Colonising Mars – Time to Stop talking Nonsense!

It is going to be much, much easier to colonise Mars than it is to solve global warming on Earth. The reason is simple. A lot fewer people would be involved in going to and living on Mars, which means less arguments.

Even so, it’s going to very difficult to colonise the red planet. In fact some people believe it will never be done. See here for instance. The main problems they cite are:

  • Radiation leading to disease and death
  • Lack of heat
  • Lack of atmosphere
  • Psychological trauma due to being cooped up underground or well protected surface habitats
  • Reduced Gravity leading to physiological difficulties


Radiation is being dealt with in the wrong way – after all if we cure cancer, then we can administer regular treatments to cure radiation sickness. A lot of work is being done at Newcastle University to cure cancer, which would be along the lines I would expect to prevent radiation sickness.

Lack of heat – well that does need infrastructure – and that requires effort and time. But it is doable and there are various methods to deal with that.

Lack of atmosphere – if we can solve this one we can also solve the psychological trauma one. In Alastair Reynold’s The Great Wall of Mars, he calculated we would need to build an enclosing 200 kilometres high to get the necessary dense atmosphere at the bottom. Well it’s a start, but it is like taking a sledge hammer to tap a small pin into soft wood. Well let’s start by building a wall at the ends of the Valles Marineris, which is 8 kilometres deep. Only another 192 kilometres to go! It will certainly save on some wall building! But give this problem to a systems engineer, and they will certainly find a solution that does not required all 192 kilometres of wall height. And you’ll be surprised how much lower the wall becomes. And no, I’m not talking about a dome cover here.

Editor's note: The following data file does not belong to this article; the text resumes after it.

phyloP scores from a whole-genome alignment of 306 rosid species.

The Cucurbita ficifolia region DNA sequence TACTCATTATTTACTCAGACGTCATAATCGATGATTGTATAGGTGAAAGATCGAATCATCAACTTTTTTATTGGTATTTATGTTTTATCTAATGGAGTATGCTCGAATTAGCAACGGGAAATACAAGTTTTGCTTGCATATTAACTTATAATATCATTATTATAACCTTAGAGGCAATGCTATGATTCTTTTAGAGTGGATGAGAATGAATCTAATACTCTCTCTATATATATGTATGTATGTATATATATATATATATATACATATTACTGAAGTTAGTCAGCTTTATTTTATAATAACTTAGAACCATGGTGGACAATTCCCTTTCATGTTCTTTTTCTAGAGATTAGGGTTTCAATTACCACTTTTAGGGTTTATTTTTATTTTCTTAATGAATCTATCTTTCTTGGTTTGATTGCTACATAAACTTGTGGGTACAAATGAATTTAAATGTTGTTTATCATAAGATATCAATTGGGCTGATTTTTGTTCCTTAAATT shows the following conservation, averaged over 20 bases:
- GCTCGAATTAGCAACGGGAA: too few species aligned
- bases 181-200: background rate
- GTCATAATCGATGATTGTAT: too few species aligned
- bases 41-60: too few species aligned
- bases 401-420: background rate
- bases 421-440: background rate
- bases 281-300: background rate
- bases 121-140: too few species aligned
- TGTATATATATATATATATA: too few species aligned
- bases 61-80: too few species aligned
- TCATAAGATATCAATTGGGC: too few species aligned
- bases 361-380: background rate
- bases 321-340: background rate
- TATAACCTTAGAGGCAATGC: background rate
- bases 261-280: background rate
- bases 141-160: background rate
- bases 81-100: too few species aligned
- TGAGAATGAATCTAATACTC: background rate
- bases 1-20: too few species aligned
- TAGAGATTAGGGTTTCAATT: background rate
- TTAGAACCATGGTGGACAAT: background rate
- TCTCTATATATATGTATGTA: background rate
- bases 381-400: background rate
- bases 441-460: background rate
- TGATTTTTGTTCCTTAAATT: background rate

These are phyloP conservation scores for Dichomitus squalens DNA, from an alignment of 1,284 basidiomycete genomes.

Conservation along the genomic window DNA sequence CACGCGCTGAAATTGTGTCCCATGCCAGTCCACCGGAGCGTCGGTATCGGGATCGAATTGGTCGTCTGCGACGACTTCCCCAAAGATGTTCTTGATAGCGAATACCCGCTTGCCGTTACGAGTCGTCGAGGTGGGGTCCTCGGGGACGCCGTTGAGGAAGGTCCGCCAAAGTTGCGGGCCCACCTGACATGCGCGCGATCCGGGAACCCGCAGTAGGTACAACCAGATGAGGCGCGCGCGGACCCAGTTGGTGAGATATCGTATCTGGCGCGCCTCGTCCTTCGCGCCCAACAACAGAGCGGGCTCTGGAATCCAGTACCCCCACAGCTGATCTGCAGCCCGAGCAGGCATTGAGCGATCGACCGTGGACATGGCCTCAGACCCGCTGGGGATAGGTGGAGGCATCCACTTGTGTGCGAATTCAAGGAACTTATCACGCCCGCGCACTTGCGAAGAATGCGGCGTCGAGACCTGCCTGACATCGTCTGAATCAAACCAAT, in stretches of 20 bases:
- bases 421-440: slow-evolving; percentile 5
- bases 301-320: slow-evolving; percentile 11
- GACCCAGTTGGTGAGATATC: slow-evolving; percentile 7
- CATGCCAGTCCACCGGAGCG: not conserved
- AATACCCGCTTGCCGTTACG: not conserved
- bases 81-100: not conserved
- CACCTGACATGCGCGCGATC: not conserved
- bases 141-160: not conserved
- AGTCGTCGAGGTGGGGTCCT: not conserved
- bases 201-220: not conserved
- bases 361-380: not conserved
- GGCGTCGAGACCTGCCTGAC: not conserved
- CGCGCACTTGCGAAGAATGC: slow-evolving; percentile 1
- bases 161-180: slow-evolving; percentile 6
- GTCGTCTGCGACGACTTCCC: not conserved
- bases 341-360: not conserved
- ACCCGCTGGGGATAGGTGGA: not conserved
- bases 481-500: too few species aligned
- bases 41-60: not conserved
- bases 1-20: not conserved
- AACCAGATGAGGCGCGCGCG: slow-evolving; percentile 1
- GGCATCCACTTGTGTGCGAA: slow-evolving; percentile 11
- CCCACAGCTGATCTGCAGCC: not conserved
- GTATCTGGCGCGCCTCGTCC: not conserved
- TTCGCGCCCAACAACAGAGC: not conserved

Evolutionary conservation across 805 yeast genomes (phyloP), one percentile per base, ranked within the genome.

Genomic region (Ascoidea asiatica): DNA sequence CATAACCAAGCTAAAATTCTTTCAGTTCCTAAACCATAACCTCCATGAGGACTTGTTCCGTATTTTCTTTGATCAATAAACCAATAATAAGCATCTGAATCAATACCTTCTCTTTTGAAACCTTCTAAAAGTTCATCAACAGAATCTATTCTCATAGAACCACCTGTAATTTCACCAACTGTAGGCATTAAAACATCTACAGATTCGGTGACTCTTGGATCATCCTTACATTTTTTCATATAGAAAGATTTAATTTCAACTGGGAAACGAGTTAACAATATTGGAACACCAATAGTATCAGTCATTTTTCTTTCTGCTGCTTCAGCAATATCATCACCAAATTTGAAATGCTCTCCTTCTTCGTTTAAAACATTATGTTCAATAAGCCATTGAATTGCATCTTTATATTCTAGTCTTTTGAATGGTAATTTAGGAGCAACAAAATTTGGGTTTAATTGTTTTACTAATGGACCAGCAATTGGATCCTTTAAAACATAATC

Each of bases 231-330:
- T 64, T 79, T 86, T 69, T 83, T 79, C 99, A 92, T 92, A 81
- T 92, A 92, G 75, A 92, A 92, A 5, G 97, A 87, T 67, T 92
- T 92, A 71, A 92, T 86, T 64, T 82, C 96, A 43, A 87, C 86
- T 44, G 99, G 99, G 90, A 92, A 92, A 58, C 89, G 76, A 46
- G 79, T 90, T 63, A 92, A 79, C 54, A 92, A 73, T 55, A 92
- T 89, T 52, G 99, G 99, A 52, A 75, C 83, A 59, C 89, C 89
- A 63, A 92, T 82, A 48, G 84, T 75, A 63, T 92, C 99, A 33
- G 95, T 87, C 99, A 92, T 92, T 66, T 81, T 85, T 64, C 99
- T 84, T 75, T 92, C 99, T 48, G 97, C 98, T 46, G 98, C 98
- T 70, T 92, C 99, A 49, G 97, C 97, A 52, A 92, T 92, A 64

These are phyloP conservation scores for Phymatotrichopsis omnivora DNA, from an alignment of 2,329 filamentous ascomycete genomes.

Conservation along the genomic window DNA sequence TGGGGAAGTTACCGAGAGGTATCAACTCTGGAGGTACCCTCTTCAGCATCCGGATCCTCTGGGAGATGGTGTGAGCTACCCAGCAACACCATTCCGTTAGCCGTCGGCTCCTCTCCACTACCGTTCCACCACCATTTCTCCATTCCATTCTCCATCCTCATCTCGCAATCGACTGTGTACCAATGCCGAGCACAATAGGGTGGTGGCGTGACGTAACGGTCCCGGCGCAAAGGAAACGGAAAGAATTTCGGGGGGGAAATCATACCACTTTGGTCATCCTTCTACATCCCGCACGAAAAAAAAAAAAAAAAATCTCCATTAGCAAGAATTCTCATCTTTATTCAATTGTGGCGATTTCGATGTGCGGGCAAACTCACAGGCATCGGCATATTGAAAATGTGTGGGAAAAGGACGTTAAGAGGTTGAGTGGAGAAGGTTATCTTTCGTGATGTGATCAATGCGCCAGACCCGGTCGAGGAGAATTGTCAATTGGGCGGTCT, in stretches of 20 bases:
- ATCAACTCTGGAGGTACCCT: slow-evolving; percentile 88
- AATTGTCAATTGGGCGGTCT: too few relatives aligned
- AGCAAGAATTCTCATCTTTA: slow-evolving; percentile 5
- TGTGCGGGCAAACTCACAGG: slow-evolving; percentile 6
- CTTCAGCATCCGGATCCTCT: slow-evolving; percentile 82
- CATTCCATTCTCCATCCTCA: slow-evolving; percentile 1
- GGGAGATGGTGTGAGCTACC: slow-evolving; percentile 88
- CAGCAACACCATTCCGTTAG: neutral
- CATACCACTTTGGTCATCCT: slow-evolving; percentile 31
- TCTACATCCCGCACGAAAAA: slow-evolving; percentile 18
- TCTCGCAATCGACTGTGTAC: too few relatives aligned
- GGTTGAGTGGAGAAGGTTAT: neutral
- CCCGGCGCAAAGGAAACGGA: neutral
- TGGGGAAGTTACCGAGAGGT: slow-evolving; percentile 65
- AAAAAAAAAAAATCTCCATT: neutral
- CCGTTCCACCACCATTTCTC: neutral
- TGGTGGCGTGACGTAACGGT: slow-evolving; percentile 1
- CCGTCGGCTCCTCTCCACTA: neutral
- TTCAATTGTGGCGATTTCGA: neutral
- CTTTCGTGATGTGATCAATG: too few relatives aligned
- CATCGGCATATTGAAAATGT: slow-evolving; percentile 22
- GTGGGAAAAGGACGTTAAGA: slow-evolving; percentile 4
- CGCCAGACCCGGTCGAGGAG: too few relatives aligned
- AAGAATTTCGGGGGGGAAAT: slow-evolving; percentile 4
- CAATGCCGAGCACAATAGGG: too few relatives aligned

That leaves gravity as the serious problem. Mars has 38% of the gravity we experience on Earth. It gives all sorts physiological problems. It’s not like free floating in the International Space Station, which has virtually zero gravity. So it is not as bad as it can be. But something will have to be done about this – I’m not a medic, but I suspect a lot of the answers will have to come from medical research for this. And from what little I know, I think this is feasible.

So as far as I can see, we should be able to colonise Mars, maybe not in the next decade, but certainly in the next century. But not quite in the way science fiction has portrayed it to date.


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